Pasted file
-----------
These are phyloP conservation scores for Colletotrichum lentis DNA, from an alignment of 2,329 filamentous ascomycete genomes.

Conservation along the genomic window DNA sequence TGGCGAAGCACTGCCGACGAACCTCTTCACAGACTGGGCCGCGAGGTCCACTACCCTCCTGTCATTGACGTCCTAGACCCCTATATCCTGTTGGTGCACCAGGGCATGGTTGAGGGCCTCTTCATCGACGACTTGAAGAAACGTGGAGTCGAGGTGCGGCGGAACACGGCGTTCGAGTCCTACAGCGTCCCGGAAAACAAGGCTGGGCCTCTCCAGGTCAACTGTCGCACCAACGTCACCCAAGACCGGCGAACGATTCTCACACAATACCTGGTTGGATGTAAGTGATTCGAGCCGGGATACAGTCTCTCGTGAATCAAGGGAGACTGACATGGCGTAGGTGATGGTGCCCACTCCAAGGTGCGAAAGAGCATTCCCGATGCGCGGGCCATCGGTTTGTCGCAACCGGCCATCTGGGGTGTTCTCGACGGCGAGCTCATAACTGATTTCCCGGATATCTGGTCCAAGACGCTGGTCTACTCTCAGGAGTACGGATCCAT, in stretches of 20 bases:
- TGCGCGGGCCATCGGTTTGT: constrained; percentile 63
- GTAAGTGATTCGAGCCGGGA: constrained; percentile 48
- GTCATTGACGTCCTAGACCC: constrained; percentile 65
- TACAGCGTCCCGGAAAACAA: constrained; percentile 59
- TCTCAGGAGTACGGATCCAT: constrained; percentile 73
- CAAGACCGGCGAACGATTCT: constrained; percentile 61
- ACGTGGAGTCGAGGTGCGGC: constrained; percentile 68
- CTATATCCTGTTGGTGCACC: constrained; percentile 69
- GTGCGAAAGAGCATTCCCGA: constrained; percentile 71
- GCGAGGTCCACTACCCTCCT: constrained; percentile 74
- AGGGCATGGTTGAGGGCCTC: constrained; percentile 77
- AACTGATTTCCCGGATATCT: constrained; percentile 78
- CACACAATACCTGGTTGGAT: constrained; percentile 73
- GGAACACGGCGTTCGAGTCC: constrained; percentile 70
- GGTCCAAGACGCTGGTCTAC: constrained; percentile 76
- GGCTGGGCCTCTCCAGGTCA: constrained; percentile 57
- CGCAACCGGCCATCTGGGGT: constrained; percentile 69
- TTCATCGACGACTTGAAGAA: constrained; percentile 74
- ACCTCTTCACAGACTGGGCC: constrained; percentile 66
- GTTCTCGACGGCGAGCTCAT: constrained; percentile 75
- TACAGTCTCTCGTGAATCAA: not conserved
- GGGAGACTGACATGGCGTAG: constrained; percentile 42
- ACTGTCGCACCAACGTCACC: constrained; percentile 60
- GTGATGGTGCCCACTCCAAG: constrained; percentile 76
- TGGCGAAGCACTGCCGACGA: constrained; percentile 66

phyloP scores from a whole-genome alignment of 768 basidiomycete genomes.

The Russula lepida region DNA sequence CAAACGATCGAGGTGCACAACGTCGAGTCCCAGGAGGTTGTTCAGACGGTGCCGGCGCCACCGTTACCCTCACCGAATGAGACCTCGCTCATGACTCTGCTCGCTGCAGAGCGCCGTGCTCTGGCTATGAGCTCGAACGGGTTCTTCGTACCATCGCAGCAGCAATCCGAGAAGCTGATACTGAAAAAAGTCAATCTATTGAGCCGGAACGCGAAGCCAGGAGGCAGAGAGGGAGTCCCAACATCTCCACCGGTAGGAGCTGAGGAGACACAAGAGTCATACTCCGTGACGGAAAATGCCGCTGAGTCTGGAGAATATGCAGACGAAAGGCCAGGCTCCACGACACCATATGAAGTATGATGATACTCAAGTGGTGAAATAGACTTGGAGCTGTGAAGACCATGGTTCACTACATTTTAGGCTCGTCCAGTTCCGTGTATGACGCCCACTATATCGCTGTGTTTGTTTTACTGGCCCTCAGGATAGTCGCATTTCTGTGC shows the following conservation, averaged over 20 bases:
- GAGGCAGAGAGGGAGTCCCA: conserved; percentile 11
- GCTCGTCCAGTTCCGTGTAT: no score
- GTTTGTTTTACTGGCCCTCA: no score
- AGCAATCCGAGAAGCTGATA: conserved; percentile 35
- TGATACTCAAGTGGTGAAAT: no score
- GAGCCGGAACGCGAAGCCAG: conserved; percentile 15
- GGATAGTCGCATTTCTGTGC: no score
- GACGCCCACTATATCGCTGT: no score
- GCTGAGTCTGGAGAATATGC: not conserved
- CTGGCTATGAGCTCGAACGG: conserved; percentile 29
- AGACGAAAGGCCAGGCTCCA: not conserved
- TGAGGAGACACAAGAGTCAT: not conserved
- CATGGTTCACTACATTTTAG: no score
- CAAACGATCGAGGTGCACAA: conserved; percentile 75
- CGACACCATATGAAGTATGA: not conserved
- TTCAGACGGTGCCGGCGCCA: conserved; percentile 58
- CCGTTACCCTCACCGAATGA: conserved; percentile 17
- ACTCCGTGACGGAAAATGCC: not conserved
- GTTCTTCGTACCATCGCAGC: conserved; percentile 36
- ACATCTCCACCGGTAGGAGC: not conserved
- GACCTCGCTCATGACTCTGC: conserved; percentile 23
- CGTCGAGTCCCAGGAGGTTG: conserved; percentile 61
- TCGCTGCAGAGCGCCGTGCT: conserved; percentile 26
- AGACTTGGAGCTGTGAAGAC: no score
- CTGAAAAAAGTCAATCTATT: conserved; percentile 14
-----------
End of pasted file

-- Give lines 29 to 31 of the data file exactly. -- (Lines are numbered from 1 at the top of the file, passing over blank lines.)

The Russula lepida region DNA sequence CAAACGATCGAGGTGCACAACGTCGAGTCCCAGGAGGTTGTTCAGACGGTGCCGGCGCCACCGTTACCCTCACCGAATGAGACCTCGCTCATGACTCTGCTCGCTGCAGAGCGCCGTGCTCTGGCTATGAGCTCGAACGGGTTCTTCGTACCATCGCAGCAGCAATCCGAGAAGCTGATACTGAAAAAAGTCAATCTATTGAGCCGGAACGCGAAGCCAGGAGGCAGAGAGGGAGTCCCAACATCTCCACCGGTAGGAGCTGAGGAGACACAAGAGTCATACTCCGTGACGGAAAATGCCGCTGAGTCTGGAGAATATGCAGACGAAAGGCCAGGCTCCACGACACCATATGAAGTATGATGATACTCAAGTGGTGAAATAGACTTGGAGCTGTGAAGACCATGGTTCACTACATTTTAGGCTCGTCCAGTTCCGTGTATGACGCCCACTATATCGCTGTGTTTGTTTTACTGGCCCTCAGGATAGTCGCATTTCTGTGC shows the following conservation, averaged over 20 bases:
- GAGGCAGAGAGGGAGTCCCA: conserved; percentile 11
- GCTCGTCCAGTTCCGTGTAT: no score